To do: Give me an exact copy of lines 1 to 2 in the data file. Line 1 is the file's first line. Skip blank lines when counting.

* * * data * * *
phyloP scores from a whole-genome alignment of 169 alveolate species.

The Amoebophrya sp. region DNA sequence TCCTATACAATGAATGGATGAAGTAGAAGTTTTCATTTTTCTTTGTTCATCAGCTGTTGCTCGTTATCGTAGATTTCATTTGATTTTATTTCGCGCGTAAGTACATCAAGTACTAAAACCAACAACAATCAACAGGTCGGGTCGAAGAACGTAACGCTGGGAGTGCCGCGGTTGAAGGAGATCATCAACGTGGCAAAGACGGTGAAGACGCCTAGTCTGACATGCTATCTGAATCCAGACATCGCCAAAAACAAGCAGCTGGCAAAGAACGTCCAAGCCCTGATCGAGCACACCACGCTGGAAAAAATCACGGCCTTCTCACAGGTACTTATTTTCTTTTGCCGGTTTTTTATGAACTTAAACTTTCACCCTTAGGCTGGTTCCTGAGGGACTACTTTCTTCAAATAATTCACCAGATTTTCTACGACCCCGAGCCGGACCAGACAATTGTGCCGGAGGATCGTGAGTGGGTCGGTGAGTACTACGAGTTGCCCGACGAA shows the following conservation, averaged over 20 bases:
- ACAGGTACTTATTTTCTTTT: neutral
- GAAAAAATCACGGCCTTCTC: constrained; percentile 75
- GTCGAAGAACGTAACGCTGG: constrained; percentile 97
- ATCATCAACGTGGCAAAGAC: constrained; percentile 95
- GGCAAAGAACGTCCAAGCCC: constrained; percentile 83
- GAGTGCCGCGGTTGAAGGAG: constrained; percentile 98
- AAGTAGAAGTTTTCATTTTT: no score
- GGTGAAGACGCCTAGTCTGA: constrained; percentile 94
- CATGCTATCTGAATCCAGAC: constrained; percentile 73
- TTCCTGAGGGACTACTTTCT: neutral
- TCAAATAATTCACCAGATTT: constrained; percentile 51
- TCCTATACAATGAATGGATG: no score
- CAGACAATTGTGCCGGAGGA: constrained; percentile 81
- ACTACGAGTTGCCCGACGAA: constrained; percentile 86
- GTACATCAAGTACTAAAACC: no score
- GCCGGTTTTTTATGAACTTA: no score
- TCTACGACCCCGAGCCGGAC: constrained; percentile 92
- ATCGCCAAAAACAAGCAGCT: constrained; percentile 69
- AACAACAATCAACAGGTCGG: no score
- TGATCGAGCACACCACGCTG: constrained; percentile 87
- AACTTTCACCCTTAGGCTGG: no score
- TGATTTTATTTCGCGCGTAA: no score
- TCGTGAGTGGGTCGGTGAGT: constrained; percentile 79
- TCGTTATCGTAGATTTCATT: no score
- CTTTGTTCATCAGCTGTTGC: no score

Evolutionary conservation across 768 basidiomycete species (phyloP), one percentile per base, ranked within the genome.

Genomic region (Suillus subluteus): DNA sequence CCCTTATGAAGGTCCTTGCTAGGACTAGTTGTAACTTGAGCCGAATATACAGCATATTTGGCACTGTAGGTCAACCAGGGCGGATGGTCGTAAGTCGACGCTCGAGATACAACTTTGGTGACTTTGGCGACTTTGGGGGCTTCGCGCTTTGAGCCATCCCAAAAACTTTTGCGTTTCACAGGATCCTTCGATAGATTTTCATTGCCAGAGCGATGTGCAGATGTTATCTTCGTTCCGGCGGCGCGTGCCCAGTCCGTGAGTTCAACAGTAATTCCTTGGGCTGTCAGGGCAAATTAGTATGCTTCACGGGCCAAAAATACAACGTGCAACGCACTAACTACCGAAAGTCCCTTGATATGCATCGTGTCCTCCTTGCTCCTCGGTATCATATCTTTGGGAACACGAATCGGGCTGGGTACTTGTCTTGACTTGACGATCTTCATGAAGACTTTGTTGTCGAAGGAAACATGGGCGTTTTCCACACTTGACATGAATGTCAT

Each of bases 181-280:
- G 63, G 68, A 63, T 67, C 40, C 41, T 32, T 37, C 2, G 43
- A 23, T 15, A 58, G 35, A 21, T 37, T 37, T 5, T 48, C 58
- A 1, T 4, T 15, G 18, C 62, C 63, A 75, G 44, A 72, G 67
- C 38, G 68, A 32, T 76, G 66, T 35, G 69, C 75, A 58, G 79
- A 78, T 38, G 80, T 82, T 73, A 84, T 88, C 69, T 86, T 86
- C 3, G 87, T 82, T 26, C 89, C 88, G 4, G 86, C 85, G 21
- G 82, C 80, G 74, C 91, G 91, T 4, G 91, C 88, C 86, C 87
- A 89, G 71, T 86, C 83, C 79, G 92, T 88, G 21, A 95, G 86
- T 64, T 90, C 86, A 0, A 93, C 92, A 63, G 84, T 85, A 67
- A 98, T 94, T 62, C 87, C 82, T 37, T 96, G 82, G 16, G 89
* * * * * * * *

phyloP scores from a whole-genome alignment of 169 alveolate species.

The Amoebophrya sp. region DNA sequence TCCTATACAATGAATGGATGAAGTAGAAGTTTTCATTTTTCTTTGTTCATCAGCTGTTGCTCGTTATCGTAGATTTCATTTGATTTTATTTCGCGCGTAAGTACATCAAGTACTAAAACCAACAACAATCAACAGGTCGGGTCGAAGAACGTAACGCTGGGAGTGCCGCGGTTGAAGGAGATCATCAACGTGGCAAAGACGGTGAAGACGCCTAGTCTGACATGCTATCTGAATCCAGACATCGCCAAAAACAAGCAGCTGGCAAAGAACGTCCAAGCCCTGATCGAGCACACCACGCTGGAAAAAATCACGGCCTTCTCACAGGTACTTATTTTCTTTTGCCGGTTTTTTATGAACTTAAACTTTCACCCTTAGGCTGGTTCCTGAGGGACTACTTTCTTCAAATAATTCACCAGATTTTCTACGACCCCGAGCCGGACCAGACAATTGTGCCGGAGGATCGTGAGTGGGTCGGTGAGTACTACGAGTTGCCCGACGAA shows the following conservation, averaged over 20 bases: